• Colorectal Cancer Info MAIN MENU
  • Screen MAIN MENU
  • Care MAIN MENU
  • Cure MAIN MENU
  • Get Involved MAIN MENU
  • Our Mission MAIN MENU

Subscribe to the Newsletter

Handling what comes after

When a loved one dies, the loss may be mixed with guilt, relief and uncertainty over the future. All people experience grief differently and your feelings may happen in phases as you come to terms with your loss. There are healthy ways to cope with your grief and learn to heal. 

Routine. For many caregivers, your time, energy, and resources have been spent around the jobs and duties of caregiving. It can be very strange to find that your routine no longer centers around the needs of your loved one. It’s normal to feel lost and confused about how to spend your time. 
Symbolic loss. Many caregivers find that they miss the relationships they’ve built with their loved one’s medical team, or they miss caregiving and the purpose and joy these duties gave them. 
Forgive yourself. Guilt about the ‘what ifs’ can be quite burdensome. Although these feelings are normal, caregivers must forgive themselves for not having a crystal ball. A good mantra is, “I did the best I could with the information I had at the time.” 
Relief. It’s okay to feel relief after a loved one has died. Many caregivers feel relief that their loved one is no longer in pain or is no longer suffering with the agony of making decisions about treatment. Just because you’re feeling grateful that the caregiving duties have ended for you doesn’t take away from your dedication to your loved one.
Time. There is no timetable for grief. Expect to feel ‘okay’ one day and completely overwhelmed with sadness the next. The ups and downs are normal especially during the days and months after a loss. Even though you will never ‘get over’ the loss of your loved one, the erratic nature of emotions tends to decrease and diminish in intensity.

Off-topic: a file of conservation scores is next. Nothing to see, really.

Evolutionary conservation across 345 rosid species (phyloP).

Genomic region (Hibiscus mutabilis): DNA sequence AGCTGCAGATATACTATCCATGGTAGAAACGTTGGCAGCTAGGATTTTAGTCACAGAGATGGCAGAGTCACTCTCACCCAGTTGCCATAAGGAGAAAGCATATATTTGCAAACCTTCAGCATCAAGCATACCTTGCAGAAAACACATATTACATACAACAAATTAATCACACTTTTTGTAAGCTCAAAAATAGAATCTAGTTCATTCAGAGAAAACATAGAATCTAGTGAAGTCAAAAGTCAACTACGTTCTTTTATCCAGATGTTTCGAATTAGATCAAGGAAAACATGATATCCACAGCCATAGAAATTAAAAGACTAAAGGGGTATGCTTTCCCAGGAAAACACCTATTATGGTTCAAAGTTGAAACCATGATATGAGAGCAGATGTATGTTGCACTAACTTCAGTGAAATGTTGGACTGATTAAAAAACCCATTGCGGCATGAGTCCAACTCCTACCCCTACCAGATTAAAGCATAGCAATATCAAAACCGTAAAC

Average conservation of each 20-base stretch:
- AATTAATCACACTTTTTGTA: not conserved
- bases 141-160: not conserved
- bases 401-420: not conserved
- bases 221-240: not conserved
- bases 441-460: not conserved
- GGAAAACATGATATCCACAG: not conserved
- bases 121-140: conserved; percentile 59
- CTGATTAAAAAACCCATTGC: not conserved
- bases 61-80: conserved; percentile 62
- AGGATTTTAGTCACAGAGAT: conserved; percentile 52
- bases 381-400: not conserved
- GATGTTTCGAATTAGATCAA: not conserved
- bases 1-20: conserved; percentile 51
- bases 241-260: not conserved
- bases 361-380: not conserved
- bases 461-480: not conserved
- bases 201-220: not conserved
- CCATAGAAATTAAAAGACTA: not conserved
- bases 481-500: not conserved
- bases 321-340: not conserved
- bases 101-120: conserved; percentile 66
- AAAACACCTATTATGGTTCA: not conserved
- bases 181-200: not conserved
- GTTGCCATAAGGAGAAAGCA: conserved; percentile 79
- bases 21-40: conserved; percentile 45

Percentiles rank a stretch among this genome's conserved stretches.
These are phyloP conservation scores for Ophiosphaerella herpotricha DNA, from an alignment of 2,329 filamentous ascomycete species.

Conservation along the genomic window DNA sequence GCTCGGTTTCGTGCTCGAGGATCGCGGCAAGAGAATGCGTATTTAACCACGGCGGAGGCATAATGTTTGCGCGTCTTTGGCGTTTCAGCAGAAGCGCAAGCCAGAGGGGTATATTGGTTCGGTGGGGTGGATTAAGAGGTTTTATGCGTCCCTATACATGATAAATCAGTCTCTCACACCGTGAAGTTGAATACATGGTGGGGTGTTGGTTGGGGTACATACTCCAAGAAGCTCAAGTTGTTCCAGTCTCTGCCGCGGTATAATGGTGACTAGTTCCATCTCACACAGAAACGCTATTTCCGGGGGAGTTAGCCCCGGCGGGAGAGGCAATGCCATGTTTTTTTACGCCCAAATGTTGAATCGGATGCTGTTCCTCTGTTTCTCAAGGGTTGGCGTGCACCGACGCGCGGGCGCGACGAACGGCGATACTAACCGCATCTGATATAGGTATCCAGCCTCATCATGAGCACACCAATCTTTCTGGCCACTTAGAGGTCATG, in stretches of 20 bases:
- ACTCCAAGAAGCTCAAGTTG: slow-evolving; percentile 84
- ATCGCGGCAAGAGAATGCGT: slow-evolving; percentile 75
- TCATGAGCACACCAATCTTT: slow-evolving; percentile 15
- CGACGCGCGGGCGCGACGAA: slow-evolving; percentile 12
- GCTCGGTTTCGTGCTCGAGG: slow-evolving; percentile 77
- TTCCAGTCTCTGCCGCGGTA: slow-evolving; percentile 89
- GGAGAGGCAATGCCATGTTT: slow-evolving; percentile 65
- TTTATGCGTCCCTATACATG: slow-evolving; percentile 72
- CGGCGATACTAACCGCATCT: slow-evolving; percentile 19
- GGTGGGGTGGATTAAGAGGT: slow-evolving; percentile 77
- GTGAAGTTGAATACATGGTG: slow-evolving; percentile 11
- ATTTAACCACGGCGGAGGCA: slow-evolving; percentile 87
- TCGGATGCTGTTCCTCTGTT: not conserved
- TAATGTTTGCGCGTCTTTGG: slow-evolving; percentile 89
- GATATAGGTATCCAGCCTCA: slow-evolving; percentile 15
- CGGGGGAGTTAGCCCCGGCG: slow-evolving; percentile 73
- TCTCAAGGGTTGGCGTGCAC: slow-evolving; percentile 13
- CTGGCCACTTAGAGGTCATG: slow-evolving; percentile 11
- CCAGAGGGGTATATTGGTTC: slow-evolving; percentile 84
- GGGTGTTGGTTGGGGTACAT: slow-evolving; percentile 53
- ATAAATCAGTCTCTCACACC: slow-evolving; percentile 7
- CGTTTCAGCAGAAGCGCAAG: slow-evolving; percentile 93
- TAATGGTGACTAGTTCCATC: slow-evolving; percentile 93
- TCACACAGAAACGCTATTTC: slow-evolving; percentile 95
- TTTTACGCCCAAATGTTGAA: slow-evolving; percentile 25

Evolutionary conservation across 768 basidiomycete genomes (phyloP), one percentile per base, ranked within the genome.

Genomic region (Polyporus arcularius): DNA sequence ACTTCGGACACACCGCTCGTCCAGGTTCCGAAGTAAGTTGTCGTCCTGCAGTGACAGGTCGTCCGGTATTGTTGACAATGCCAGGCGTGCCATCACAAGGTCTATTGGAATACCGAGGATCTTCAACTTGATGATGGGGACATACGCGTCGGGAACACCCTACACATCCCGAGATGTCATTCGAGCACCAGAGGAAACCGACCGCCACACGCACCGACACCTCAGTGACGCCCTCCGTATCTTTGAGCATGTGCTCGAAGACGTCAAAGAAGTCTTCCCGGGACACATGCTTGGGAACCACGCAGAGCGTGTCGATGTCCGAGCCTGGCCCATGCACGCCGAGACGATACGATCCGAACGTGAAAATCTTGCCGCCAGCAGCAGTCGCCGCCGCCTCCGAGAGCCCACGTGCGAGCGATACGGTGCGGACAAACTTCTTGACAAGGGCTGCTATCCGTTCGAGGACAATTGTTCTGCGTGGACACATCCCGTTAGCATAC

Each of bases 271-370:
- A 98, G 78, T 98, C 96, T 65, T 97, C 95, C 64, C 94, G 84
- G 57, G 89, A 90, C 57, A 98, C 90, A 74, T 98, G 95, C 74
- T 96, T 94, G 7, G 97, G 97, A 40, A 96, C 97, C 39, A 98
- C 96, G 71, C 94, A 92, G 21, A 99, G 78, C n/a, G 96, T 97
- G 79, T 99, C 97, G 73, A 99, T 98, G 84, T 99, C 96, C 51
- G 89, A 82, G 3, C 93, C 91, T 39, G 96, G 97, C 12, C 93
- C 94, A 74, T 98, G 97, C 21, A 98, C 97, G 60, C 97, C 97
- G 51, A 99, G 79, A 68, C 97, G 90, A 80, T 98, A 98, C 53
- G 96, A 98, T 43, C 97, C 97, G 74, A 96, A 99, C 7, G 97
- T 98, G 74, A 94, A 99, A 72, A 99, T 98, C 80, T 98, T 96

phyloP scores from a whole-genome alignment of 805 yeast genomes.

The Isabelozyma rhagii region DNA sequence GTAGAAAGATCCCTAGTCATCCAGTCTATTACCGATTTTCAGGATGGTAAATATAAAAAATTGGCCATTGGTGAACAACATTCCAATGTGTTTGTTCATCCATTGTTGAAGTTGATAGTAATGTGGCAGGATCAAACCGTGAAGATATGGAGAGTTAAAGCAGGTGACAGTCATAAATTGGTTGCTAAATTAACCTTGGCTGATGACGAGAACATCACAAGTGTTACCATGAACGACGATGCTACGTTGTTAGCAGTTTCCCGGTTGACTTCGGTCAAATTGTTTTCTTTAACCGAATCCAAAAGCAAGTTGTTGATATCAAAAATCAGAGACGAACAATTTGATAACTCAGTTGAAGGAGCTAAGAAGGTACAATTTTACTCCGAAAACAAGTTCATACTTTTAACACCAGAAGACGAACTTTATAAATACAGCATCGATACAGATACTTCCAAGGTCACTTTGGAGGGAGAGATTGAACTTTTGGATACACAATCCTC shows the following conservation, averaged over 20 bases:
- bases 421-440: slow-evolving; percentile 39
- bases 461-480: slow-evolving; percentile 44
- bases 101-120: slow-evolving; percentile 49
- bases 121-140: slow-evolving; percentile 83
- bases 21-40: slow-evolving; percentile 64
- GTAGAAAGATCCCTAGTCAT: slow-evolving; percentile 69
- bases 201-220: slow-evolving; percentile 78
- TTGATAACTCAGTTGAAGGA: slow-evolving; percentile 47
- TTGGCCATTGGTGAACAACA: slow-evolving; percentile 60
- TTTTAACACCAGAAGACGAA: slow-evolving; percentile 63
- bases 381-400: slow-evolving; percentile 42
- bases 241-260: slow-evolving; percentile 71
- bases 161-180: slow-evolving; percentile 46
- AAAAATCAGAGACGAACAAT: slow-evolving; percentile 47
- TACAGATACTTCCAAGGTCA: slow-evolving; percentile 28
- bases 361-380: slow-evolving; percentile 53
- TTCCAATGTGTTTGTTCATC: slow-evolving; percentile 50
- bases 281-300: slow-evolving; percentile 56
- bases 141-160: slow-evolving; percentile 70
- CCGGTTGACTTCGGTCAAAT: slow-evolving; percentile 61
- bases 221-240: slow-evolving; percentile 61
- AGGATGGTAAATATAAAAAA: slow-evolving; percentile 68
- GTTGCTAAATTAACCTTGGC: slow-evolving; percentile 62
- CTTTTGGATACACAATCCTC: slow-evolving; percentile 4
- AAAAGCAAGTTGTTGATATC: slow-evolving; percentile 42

Questioning. Many people who are grieving ask questions that don’t have easy answers. Questions like, ‘Why us?’ ‘What is this life all about?’ ‘Is there really a higher power watching out for us?’ These questions about the meaning of life and of spiritual beliefs are natural after loss. Instead of fearing these questions, allow yourself to process them by talking to a trusted friend or professional and journaling your thoughts and feelings.
Find the new normal. Although it takes time, you will gradually adapt to the loss of your loved one. Healing happens gradually, it can’t be forced and there is no timetable for grieving. 
Find support. There are healthy ways to cope with your loss and take steps to move on with your life. If you find that sleep deprivation and anxiety lasts longer than a few months, consider reaching out to a mental health professional. Local in-person or online grief groups are helpful to get support from those going through what you’re going through. To be matched with a Caregiver Buddy, reach out to the Colorectal Cancer Alliance's Helpline to speak with a Patient & Family Support Navigator at 877-422-2030.

Are you sure?

Clicking "Start Over" will empty your resources drawer and take you back to the beginning of the journey customizer. Would you like to continue?

Are you sure?

Clicking "Exit" will permanently close your resource drawer for the rest of the session. If you would like to minimize the drawer and access it from other pages, click the symbol next to "MY RESOURCES". Would you like to permanently exit the drawer?